Alexa is working toward a vegetarian diet, and is loaded with questions. Jennifer’s got answers. We talk about anything as long as it is vegan. Are tattoos vegan? How do I politely not eat Thanksgiving dinner? How do I order without pissing off the waitress? We know you are dying to ask!
I was recommended to eat Greek Yogurt to help with some harsh side effects of my medication, but dairy makes my tummy hurt. What are vegan options with probiotics?
Well, a fast an easy answer would be to eat vegan yogurts, but I think you deserve more options. I will go and breakdown all your options, but most might involve some personal kitchen time. You see, all those yummy probiotics in yogurt are just are a bi-product from fermentation. So I will list a few types of vegan ferments that are fairly easy to do at home.
Quick notes- if this little post really interests you I would recommend picking up The Art of Fermentation. The book is pretty much a dictionary of fermentation styles, and will go into details about practices in certain regions. For example the chapter on pickles goes into details of different type of pickling in India, Japan, mushrooms, fish, etc. The book lacks lots of specific recipes, but gives you guides, giving you lots of wiggle room with the dishes.
There is also some basics with all type of home-ferments. Some guides seem scary and long, but most just reiterate some basics. Wash hands during preparations, wash and clean everything thoroughly, make sure all soap and sanitizers are rinsed off, and all cultures are living things. Think of them like plants, you need to take care of them, and you oddly start to like them, at take photos of them when they do cool stuff.
There are also more vegan ferments, but I didn’t list them because you need to apply heat to eat them. Some example would be sour dough, tempeh, fermented grains, etc. By adding heat, the probiotics really won’t do much for you.
The quickest response to a vegan yogurt option is a soy yogurt. These are now pretty widely available at supermarkets, though the price tags are still pretty high. They usually have live active cultures, but tend to have lots of added sugars. You can make your own homemade vegan yogurts, but it can be tricky. You need to keep a consistent 110 temperature, which is why some people buy yogurt machines. You will also need to buy a yogurt culture, which I am never thrilled about. Modern yogurts have mediocre yogurt cultures, and will only live so many generations before having to buy more cultures. Belle+Bella have a non-dairy yogurt starter, if anyone is interested in making yogurt at home.
Don’t want to make your own yogurt? Most stores have big containers of yogurt in plain or vanilla. I recommend grabbing one of those and mixing in granola and fruit for flavor. Want greek yogurt? Take regular store bought or homemade yogurt and strain through a cheese cloth to separate more of the water from the yogurt. Voila! Your done!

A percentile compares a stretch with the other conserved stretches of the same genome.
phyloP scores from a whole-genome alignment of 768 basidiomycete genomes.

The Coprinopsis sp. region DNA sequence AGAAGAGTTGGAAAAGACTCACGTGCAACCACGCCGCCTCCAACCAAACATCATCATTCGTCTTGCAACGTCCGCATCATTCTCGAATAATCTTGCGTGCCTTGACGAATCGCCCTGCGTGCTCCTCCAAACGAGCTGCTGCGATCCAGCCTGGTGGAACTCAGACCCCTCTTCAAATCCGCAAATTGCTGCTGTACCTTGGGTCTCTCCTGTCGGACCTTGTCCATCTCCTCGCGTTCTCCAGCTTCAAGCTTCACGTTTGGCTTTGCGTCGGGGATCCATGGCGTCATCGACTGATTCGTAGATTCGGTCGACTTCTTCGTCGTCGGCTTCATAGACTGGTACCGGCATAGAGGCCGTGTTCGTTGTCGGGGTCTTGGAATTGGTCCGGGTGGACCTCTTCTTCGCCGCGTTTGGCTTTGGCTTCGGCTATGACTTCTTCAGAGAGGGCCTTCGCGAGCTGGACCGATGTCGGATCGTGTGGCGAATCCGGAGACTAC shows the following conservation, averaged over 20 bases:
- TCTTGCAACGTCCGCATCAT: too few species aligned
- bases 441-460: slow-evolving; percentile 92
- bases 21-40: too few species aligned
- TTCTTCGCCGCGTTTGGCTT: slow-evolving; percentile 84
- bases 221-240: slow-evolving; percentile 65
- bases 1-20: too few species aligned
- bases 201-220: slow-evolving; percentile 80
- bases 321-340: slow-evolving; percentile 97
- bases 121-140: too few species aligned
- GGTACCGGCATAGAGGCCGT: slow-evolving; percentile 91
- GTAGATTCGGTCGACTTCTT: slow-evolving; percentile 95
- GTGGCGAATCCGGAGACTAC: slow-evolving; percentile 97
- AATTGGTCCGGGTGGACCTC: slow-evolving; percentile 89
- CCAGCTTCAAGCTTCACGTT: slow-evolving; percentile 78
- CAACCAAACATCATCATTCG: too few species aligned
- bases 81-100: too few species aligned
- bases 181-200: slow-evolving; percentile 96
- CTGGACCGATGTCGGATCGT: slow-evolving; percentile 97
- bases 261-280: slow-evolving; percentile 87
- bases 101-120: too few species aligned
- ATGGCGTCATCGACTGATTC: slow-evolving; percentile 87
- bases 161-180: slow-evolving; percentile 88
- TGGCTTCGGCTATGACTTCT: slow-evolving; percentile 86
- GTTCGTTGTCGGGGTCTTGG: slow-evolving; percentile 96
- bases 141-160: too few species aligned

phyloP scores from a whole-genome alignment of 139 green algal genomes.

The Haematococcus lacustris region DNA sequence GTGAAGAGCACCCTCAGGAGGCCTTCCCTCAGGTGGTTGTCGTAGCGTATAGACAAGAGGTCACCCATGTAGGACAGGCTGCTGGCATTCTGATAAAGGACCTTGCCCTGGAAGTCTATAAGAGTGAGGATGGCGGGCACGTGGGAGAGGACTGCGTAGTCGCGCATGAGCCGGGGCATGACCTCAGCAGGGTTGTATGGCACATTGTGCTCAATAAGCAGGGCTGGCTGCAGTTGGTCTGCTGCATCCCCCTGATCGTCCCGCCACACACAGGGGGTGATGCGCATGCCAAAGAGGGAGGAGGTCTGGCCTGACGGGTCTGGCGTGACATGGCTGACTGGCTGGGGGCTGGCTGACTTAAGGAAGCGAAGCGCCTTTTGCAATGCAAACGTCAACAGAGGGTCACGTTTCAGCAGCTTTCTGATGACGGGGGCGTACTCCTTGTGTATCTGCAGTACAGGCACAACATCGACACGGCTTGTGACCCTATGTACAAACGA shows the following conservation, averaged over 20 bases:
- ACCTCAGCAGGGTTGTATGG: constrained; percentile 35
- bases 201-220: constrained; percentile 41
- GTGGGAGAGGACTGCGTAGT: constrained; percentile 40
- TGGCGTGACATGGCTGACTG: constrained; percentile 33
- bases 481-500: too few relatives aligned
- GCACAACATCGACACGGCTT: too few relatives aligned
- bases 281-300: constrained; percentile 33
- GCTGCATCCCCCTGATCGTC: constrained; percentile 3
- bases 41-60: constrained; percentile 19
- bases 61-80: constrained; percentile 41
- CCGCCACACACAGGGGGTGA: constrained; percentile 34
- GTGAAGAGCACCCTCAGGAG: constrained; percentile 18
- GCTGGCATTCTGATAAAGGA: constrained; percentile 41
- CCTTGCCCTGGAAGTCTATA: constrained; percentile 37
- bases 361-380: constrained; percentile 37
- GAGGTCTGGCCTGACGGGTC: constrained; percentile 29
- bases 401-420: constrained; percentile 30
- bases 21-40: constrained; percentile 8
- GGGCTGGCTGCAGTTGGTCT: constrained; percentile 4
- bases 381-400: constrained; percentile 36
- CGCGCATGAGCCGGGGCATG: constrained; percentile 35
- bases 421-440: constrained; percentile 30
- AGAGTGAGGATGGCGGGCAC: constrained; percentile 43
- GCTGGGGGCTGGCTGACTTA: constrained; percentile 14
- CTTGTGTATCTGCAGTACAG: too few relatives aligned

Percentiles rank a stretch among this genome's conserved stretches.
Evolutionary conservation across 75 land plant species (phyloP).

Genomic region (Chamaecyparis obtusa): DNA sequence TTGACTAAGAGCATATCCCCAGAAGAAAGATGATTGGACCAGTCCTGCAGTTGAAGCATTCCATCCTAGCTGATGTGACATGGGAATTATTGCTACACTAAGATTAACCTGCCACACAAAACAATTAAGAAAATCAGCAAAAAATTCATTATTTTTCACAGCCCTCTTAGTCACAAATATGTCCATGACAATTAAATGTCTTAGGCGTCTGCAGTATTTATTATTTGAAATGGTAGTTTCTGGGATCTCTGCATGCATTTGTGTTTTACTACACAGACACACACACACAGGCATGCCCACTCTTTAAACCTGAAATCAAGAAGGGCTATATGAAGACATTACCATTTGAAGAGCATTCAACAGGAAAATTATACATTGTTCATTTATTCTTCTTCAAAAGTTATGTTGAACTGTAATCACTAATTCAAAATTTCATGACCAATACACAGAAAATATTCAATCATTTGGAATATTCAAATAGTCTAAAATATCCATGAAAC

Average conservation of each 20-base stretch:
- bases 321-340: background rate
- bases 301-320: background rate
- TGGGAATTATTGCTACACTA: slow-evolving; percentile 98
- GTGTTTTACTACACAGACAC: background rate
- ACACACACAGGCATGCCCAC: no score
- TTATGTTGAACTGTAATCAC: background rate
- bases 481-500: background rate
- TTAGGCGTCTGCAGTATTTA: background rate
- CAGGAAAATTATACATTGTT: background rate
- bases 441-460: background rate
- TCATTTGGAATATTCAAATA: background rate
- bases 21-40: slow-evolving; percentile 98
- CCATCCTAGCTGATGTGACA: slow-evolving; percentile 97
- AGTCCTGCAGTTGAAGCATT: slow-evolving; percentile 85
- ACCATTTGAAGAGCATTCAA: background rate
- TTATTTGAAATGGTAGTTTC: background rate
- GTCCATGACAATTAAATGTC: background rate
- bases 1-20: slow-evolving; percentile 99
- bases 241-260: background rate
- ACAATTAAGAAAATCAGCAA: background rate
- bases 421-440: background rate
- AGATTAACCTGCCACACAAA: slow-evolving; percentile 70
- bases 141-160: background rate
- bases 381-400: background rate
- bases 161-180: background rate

Step-by-step Instructions: Waking Up Vegan
You might of heard about this yogurt alternative- kefir. I haven’t seen any dairy-free kefirs in stores, though there are some commercial coconut milk kefirs. So you will have to make some for yourself at home. The plus is that vegan yogurts have a hard time thickening due to low protein levels (and homemade yogurts are thinner than what we are use to, thickeners added to both vegan and dairy commercial yogurt). So consistency will be more similar to the original product.
Unlike yogurt kefir is a lot less fussy. You don’t need to monitor the temperature, and naturally has a thinner disposition. The downside is that kefir grains (the culture) really enjoy cows milk, not vegan milks, so they need to replaced after awhile.
Step-by-step Instructions: Chickpeas and Change
Note: She includes how to make nut milk, you can skip these steps if you use store bought milk.
Unlike making vegan kefir, water kefir is a lot more stable. Get kefir grains once and they can last a lifetime if taken care of properly. Water kefir is made from sugar, dried and fresh fruits. Most people describe it as a probiotic soda, and there lots of wiggle room for flavor since you can switch the fresh fruit around.
This seems like a pretty low maintenance sort of culture, and would recommend to anyone who wants fresh probiotics with little work. There are two steps to the brewing process, and with some planning you can get two brews rotating (as shown in the tutorial below)
Step-by-step Instructions: Bonzai Aphrodite
To Buy Cultures: Amazon